Last week’s acquisition of Palm by HP makes a clear statement: HP recognizes we are at the beginning of the end of the classical PC era — and we’re witnessing the birth of a new generation, really personal computers, currently called smartphones (and tablets).
HP doesn’t want to be left behind, as it has been with its iPaq line of Windows Mobile devices, nor does it want to join the race to the bottom, again, to make profit-challenged Windows Phone 7 or Android clones.
This brings to mind an almost forgotten episode in HP’s past, one exemplary turn of events to keep in mind when looking at companies who dominate a market — for a while.
Once upon a time, HP owned the Personal Computer market. Then, in a characteristic case of the Incumbent’s Curse, lost it.
What? HP lost the PC market? But they’re the market leader with more than $10B in sales in the latest reported quarter.
That’s in today’s version of personal computers, the Wintel machines.
But the idea, the desire for a personal computer is very old.
For HP, it starts in the late sixties. They buy a design from Tom Osborne, the founder of a company called Logic Design.
I highly recommend reading Tom Osborne’s own words, it’s a long piece but one of the best I’ve ever read in the genre. You’ll find gems like:
‘I remember the overwhelming realization that sitting in front of me on a red card table in the corner of our bedroom/ workshop, sat more computing power per unit volume than had ever existed on this planet. I felt more like the discoverer of the object before me than its creator. I thought of things to come. If I could do this alone in my tiny apartment, then there were some big changes in store for the world.’
And, later in the same piece, his involvement in two more seminal products, the HP 35 and HP 65 pocket calculators, the latter being programmable and incorporating a magnetic stripe reader:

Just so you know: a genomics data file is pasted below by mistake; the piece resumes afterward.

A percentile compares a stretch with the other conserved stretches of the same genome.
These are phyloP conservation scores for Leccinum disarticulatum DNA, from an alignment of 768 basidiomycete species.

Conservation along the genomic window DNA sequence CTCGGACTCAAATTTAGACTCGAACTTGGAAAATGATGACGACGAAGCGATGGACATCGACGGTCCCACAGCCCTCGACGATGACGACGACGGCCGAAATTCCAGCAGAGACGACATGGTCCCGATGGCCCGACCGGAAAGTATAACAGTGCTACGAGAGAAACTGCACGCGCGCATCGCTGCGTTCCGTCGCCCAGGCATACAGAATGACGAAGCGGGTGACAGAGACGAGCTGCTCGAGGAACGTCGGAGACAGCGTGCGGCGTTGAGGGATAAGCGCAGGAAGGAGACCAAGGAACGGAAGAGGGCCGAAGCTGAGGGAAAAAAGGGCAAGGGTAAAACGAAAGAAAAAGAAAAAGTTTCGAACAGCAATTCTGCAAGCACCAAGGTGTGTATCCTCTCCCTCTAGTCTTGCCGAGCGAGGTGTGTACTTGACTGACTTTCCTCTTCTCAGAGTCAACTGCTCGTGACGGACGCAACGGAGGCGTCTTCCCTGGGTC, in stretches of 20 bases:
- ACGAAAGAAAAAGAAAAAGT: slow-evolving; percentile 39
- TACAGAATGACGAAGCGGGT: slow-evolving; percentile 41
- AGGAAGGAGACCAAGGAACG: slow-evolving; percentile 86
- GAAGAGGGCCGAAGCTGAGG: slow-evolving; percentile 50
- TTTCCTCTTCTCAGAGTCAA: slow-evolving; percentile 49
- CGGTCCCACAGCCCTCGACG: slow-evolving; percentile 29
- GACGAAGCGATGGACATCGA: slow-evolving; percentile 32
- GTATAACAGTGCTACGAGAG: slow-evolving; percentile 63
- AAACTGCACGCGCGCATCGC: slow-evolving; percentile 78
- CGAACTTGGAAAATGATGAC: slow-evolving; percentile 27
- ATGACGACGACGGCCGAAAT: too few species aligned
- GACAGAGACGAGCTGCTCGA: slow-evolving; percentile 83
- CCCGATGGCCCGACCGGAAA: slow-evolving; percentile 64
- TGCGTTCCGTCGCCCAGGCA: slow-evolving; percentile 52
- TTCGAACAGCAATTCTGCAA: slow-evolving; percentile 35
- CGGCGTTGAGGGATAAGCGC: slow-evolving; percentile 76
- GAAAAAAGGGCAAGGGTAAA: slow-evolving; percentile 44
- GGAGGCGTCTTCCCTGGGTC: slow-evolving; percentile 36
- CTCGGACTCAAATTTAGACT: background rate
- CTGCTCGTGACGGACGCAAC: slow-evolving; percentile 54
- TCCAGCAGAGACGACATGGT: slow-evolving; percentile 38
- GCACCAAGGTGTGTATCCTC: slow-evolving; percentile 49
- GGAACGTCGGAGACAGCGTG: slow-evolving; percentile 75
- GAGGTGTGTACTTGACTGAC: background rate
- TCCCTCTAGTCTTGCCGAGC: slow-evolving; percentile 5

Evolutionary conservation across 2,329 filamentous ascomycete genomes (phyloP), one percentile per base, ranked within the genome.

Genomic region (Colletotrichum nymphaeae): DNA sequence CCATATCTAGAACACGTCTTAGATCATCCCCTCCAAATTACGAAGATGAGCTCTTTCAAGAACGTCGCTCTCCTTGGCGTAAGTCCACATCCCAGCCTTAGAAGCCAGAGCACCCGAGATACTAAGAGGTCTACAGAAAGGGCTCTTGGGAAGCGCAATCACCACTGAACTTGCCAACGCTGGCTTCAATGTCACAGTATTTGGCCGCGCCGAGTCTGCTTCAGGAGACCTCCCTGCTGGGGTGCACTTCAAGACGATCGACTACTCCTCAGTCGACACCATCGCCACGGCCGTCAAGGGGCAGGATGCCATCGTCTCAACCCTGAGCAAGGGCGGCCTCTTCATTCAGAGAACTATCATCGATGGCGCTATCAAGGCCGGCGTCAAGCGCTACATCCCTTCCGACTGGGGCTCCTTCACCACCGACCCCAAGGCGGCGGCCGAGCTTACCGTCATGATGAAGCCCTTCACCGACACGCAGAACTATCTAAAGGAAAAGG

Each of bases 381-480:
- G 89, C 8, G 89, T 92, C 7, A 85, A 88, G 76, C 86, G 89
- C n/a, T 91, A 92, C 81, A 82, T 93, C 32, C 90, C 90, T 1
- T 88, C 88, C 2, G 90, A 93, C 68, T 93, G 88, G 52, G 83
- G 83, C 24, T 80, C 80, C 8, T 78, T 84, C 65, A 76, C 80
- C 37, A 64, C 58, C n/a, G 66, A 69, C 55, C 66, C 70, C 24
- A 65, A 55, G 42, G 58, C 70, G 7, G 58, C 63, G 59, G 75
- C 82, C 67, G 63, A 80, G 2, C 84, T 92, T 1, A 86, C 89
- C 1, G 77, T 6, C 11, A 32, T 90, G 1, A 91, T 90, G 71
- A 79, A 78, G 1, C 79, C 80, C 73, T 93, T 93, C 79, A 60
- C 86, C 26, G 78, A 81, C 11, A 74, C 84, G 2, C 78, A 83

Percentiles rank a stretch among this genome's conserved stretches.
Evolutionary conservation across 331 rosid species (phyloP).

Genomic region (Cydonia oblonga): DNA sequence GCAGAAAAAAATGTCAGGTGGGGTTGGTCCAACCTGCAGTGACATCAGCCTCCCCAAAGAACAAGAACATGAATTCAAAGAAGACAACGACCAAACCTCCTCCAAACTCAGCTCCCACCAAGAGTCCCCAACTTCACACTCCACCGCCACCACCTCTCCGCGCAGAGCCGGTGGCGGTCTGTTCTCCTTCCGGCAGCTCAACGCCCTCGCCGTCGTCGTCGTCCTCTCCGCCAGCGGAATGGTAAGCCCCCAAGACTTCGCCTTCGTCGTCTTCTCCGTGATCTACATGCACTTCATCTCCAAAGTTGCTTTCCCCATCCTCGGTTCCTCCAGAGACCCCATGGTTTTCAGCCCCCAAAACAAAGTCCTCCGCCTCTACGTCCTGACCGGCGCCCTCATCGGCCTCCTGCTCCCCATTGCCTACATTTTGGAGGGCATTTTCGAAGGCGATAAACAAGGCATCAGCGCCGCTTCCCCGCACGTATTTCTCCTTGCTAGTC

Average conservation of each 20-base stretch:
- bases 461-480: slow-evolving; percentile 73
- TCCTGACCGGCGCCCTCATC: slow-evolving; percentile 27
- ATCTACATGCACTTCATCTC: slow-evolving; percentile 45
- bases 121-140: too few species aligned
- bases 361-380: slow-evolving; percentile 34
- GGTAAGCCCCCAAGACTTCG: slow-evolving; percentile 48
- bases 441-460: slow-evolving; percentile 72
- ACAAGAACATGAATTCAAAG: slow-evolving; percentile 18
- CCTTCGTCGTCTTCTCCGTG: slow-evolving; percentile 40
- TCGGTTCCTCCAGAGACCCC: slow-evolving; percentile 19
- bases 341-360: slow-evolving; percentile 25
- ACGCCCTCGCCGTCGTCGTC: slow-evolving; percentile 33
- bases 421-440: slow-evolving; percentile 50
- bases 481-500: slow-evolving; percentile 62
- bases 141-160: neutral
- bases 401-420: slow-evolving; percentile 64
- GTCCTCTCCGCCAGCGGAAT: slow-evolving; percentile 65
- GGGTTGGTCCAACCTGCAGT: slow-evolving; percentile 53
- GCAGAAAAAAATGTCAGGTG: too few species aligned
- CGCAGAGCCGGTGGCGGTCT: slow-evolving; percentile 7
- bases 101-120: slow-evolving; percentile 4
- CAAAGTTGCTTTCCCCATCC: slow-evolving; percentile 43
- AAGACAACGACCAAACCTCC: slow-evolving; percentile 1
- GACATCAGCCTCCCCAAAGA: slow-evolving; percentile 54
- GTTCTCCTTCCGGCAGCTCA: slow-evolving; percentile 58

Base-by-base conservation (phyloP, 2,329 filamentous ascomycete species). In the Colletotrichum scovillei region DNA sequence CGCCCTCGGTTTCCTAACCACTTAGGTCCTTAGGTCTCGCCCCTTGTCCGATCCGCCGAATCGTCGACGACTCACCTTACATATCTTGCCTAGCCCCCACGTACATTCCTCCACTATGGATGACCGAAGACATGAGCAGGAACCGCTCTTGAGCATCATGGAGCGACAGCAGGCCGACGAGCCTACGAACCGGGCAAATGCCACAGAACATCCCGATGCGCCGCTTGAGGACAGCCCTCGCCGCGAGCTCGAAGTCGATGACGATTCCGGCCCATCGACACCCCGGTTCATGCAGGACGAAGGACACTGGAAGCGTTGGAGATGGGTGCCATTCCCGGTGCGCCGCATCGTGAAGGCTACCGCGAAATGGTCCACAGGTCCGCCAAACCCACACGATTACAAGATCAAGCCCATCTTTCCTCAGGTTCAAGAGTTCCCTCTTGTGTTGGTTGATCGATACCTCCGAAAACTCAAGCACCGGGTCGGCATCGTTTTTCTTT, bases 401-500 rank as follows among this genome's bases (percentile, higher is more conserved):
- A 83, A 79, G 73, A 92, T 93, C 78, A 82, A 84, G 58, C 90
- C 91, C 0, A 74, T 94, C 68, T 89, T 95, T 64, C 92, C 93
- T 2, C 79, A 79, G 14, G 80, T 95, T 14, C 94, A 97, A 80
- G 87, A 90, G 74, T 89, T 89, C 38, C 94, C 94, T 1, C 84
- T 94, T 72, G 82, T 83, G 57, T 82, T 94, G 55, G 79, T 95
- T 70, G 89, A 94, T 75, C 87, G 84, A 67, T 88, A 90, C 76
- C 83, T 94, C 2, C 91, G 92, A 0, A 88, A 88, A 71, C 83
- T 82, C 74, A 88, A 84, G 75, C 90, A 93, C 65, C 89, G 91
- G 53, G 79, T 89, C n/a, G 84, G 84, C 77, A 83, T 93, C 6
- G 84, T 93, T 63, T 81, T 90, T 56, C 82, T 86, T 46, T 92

‘My role in the HP 35 was quite different than that in the HP 9100. Except for the card reader and the power supply, I did most of the circuit design in the HP 9100. I did none of it in the HP 35. Instead, almost all of my effort went into prescribing functional characteristics. This time, I knew that someone would want the calculator that followed the HP 35 to be programmable. A couple of times, I dug in and argued for features that would grease the slides for the follow-on product, the HP 65 (which, I think, was the best product I ever worked on).’
I can’t resist adding this last quote:
‘We had no idea whether the HP 35 would be a success or a dud. (Before it was introduced, a market analysis by a major consulting firm had determined that it would fail because of the tiny keys and the RPN notation. In my opinion, it succeeded for those reasons.) Anyway, we gave it our all and found that it was so well received that overnight, it made the slide rule a relic.’
There is also an EDN interview of Tom Osborne here.
I was there. My biggest break in business, even bigger than being hired by Apple to start Apple France, happens when, in June 1968, HP France takes me off the streets. After dropping out of college and going through four years of what Californian therapists delicately call a “psycho-social moratorium”, I am ready, I get lucky.